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Sisterhood of the Barrels

T.J. Miles poses with her horse Apache, wearing a T-shirt she and friends decorated for the fundraising Turning for Ta-Tas event June 8 at the Stage Stop Arena on Eightmile Road. The event was a benefit to allow Miles to continue barrel racing, despite a breast cancer diagnosis. Most of the entrants were dressed in pink, the breast cancer awareness color.

Photo by Kathy Ursprung
T.J. Miles poses with her horse Apache, wearing a T-shirt she and friends decorated for the fundraising Turning for Ta-Tas event June 8 at the Stage Stop Arena on Eightmile Road. The event was a benefit to allow Miles to continue barrel racing, despite a breast cancer diagnosis. Most of the entrants were dressed in pink, the breast cancer awareness color.


LeeAnn Olheiser and family donated this specially decorated hat.


T.J. Miles works with son Tyler to make Apache appropriately pink for the benefit Turning with Ta-Tas benefit races.


Pink-clad participants warm-up for the Turning with Ta-Tas fundraiser.

The crowd is quiet as T.J. Miles lines up for her sprint into the arena.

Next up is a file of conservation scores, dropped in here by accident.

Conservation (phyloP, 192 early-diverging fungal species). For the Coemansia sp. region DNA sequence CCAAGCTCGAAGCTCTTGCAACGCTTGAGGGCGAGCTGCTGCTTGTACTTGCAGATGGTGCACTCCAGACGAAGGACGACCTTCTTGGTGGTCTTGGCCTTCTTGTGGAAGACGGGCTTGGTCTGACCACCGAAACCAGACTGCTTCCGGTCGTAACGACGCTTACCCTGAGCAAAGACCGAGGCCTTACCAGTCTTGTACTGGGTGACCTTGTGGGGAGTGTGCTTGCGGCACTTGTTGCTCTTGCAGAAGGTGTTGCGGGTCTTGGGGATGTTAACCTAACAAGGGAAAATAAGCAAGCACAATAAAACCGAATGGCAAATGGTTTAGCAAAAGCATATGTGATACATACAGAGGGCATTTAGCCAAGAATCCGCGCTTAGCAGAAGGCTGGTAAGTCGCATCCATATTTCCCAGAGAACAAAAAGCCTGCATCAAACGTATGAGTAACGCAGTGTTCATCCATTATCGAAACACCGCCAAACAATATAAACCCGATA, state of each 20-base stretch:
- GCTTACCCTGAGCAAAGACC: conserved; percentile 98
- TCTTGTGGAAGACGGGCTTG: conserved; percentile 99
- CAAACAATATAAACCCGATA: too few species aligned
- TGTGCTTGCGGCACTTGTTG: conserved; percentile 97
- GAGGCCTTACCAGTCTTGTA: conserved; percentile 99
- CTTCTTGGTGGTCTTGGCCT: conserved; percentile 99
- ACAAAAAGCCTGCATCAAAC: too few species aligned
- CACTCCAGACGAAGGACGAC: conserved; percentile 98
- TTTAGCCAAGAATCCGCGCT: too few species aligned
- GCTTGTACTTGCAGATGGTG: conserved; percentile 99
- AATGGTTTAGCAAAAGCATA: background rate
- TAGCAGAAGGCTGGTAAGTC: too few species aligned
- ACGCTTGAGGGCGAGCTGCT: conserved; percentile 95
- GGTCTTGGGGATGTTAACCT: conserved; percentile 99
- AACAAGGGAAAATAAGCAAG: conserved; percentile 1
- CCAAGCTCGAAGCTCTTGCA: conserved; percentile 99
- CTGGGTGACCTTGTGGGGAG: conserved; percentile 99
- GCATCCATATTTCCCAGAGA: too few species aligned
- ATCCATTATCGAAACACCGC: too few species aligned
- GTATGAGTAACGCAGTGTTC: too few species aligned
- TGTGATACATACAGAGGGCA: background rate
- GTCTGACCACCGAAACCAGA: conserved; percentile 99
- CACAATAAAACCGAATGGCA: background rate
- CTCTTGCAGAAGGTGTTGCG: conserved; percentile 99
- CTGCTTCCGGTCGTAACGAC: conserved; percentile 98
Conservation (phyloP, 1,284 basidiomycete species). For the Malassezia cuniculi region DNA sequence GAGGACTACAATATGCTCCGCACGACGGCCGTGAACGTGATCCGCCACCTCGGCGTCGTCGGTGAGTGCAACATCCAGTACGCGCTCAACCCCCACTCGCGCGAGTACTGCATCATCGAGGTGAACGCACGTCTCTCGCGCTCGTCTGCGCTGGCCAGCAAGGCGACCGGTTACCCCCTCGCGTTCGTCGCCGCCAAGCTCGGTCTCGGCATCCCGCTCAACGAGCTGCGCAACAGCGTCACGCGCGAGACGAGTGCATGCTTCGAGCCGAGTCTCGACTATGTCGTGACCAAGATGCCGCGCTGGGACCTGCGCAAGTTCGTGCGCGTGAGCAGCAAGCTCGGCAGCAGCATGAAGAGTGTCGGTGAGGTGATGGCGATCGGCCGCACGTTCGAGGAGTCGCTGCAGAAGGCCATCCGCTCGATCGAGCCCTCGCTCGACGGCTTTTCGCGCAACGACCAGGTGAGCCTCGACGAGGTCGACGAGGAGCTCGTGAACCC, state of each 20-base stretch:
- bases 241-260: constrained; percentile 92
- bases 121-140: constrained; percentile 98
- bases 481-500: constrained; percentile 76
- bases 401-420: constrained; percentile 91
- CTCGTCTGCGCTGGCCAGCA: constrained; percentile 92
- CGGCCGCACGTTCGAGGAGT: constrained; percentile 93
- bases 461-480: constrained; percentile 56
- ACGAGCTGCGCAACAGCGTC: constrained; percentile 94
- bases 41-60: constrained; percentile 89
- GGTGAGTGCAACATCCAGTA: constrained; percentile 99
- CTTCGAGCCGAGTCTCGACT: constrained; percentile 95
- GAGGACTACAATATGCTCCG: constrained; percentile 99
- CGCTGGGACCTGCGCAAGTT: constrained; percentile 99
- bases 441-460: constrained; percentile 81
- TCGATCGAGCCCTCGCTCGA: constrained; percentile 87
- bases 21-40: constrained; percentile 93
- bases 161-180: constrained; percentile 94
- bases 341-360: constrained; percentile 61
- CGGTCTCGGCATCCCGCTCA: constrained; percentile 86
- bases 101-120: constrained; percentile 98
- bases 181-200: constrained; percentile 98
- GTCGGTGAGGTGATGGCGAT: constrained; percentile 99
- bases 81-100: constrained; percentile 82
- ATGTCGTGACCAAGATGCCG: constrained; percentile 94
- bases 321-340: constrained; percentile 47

Under her, her spirited paint Apache rears and prances before Miles nudges him into a surge of speed.

In the scant seconds it takes for Apache to reach the first barrel, Miles’ diagnosis is the farthest thing from her mind.

Miles was diagnosed with breast cancer earlier this year, but she hasn’t let that stop her from enjoying the sport she loves. Instead, her horses and barrel racing are the therapy that helps her cope with her illness.

“A couple of people before I go, the adrenaline kicks in,” Miles said about lining up to compete. “I forget I’m sick. I forget everything. I concentrate on my horse and on being the one out there. I concentrate on what I want to do.”

Miles, 30, grew up around Goldendale. She got her first horse around the age of 12. She started going to summer horse camps, participating in 4-H and competing in junior rodeos. In 2001, she was chosen the Klickitat County Fair and Rodeo Queen.

Miles has been a regular participant in barrel racing events around the region. Last year, she decided to step up her game and took Apache to a trainer

“I went from not placing in 4-D to winning 2-D and placing in 1-D,” Miles said; 1-D is the most competitive barrel racing division. “The last two years I’ve gotten really serious.”

Miles started having issues with one of her breasts around the beginning of December.

“At first I thought it was a tight bra,” she said. “My breast hurt and it itched.”

Miles and her husband, Nick, thought she might be pregnant (she wasn’t) so she went to the doctor.